By Peter Griffin 18/12/2017

This is a Sciblogs series running through until Christmas Eve highlighting some of the gadgets we’ve been using this year… gadget No. 5

I’ve had two decent pairs of headphones in the last decade.

First, there were my Sennheiser HD 201-II over-ear headphones which were tough and sounded great and had a ridiculously long audio cable. I make many podcasts and listened to a lot of prog rock with them on. Then they were stolen, from my office of all places.

So, a few years ago, I bought the Bose QuietComfort 25 noise cancelling wired headphones in white and turquoise (a bad move as they show up the dirt very easily).

I’ve been very happy with those headphones which fold up to fit in a nice little case. When I do upgrade, I’ll likely stick with Bose and go wireless – to something like the QuietComfort 35 II, which strikes a good balance of agreeable form factor and great audio quality.

This is a modest upgrade on the original QuietComfort headphones, the main difference being the button on the left headphone that lets you connect to Google Assistant on Android and iOS.

OK Google

You can, for instance, ask Google what the weather in Tokyo will be and Google Assistant will give you the answer through your headphones – no need to touch your phone.  You can initiate calls I’ve been using Google Assistant a lot lately and it has really got quite good at serving up useful information, so this functionality is no mere gimmick anymore. Yes, Apple fans can even access Siri as well through pressing that button.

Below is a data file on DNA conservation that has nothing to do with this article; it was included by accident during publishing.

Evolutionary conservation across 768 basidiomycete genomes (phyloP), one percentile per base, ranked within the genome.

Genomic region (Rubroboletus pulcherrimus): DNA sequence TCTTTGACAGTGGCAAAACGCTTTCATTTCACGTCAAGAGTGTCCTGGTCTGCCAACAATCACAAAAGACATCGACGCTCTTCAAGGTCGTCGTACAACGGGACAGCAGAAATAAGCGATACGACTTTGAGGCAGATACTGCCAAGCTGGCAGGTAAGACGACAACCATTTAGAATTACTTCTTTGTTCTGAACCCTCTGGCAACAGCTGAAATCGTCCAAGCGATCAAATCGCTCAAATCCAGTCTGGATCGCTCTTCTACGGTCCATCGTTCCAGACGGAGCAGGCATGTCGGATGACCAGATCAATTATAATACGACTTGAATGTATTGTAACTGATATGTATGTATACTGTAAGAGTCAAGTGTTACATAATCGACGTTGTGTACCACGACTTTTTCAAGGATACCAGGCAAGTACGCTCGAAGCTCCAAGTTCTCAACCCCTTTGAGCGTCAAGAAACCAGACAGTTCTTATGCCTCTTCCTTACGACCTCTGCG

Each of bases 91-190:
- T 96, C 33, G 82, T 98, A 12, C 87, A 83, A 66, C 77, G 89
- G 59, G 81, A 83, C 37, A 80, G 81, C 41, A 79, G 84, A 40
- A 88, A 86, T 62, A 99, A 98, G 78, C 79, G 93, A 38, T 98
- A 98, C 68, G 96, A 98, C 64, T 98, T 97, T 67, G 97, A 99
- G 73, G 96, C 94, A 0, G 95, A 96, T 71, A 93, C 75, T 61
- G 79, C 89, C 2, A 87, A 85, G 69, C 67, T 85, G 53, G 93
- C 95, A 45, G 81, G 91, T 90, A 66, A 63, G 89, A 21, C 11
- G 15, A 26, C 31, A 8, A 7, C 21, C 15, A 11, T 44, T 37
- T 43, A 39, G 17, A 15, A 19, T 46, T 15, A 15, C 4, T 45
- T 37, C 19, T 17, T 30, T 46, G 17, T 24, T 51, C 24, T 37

Setting up the headphones is done via the accompanying Bose Connect+ app on your phone with a little voice in the headphones talking you through the process. My only reluctance about going wireless – audio quality on these headphones is fantastic, is being vulnerable to the battery going flat. Bose claims up to 20 hours of use on a single charge, which is reasonable. Charging is via a USB wall charger or you can plug into your computer too. Unfortunately the battery isn’t removable so you’d hope it has a fair few years of life in it.

The active noise cancelling feature accessible via the action button now has three different settings which gives you a bit of flexibility choosing the setting to best suit the level and type of background noise.

Overall, a great pair of headphones, though definitely on the expensive side at $579.